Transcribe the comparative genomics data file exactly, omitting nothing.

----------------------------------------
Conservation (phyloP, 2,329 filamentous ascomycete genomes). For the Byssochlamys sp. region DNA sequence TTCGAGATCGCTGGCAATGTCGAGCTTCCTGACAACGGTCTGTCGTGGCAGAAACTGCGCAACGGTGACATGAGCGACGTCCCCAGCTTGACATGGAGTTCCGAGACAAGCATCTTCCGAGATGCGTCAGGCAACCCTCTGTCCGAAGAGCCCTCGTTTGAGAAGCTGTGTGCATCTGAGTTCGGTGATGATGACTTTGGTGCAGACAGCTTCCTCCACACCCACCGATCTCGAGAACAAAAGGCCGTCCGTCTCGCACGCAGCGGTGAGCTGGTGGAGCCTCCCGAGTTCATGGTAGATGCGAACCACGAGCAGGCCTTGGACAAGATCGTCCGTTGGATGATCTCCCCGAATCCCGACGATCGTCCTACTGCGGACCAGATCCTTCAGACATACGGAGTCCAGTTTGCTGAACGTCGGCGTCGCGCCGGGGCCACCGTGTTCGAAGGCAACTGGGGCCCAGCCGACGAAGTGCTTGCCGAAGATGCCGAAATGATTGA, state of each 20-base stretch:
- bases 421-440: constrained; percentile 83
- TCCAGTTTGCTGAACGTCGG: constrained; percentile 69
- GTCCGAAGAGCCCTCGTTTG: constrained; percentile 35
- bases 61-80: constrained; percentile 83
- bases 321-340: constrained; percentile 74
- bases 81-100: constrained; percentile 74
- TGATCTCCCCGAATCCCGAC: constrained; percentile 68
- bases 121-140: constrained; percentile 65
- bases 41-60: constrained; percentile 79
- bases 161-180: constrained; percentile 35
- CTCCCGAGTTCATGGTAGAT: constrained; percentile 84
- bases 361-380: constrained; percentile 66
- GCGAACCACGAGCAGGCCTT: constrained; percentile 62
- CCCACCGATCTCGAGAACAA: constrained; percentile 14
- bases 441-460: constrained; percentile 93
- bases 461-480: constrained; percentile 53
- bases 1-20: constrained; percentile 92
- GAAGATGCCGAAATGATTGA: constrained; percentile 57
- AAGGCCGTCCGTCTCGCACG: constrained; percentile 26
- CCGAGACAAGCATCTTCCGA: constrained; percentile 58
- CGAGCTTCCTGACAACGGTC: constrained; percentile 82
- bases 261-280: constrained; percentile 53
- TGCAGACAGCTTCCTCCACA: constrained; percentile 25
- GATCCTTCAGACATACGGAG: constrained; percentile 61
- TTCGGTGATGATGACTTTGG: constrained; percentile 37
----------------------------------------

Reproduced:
Conservation (phyloP, 2,329 filamentous ascomycete genomes). For the Byssochlamys sp. region DNA sequence TTCGAGATCGCTGGCAATGTCGAGCTTCCTGACAACGGTCTGTCGTGGCAGAAACTGCGCAACGGTGACATGAGCGACGTCCCCAGCTTGACATGGAGTTCCGAGACAAGCATCTTCCGAGATGCGTCAGGCAACCCTCTGTCCGAAGAGCCCTCGTTTGAGAAGCTGTGTGCATCTGAGTTCGGTGATGATGACTTTGGTGCAGACAGCTTCCTCCACACCCACCGATCTCGAGAACAAAAGGCCGTCCGTCTCGCACGCAGCGGTGAGCTGGTGGAGCCTCCCGAGTTCATGGTAGATGCGAACCACGAGCAGGCCTTGGACAAGATCGTCCGTTGGATGATCTCCCCGAATCCCGACGATCGTCCTACTGCGGACCAGATCCTTCAGACATACGGAGTCCAGTTTGCTGAACGTCGGCGTCGCGCCGGGGCCACCGTGTTCGAAGGCAACTGGGGCCCAGCCGACGAAGTGCTTGCCGAAGATGCCGAAATGATTGA, state of each 20-base stretch:
- bases 421-440: constrained; percentile 83
- TCCAGTTTGCTGAACGTCGG: constrained; percentile 69
- GTCCGAAGAGCCCTCGTTTG: constrained; percentile 35
- bases 61-80: constrained; percentile 83
- bases 321-340: constrained; percentile 74
- bases 81-100: constrained; percentile 74
- TGATCTCCCCGAATCCCGAC: constrained; percentile 68
- bases 121-140: constrained; percentile 65
- bases 41-60: constrained; percentile 79
- bases 161-180: constrained; percentile 35
- CTCCCGAGTTCATGGTAGAT: constrained; percentile 84
- bases 361-380: constrained; percentile 66
- GCGAACCACGAGCAGGCCTT: constrained; percentile 62
- CCCACCGATCTCGAGAACAA: constrained; percentile 14
- bases 441-460: constrained; percentile 93
- bases 461-480: constrained; percentile 53
- bases 1-20: constrained; percentile 92
- GAAGATGCCGAAATGATTGA: constrained; percentile 57
- AAGGCCGTCCGTCTCGCACG: constrained; percentile 26
- CCGAGACAAGCATCTTCCGA: constrained; percentile 58
- CGAGCTTCCTGACAACGGTC: constrained; percentile 82
- bases 261-280: constrained; percentile 53
- TGCAGACAGCTTCCTCCACA: constrained; percentile 25
- GATCCTTCAGACATACGGAG: constrained; percentile 61
- TTCGGTGATGATGACTTTGG: constrained; percentile 37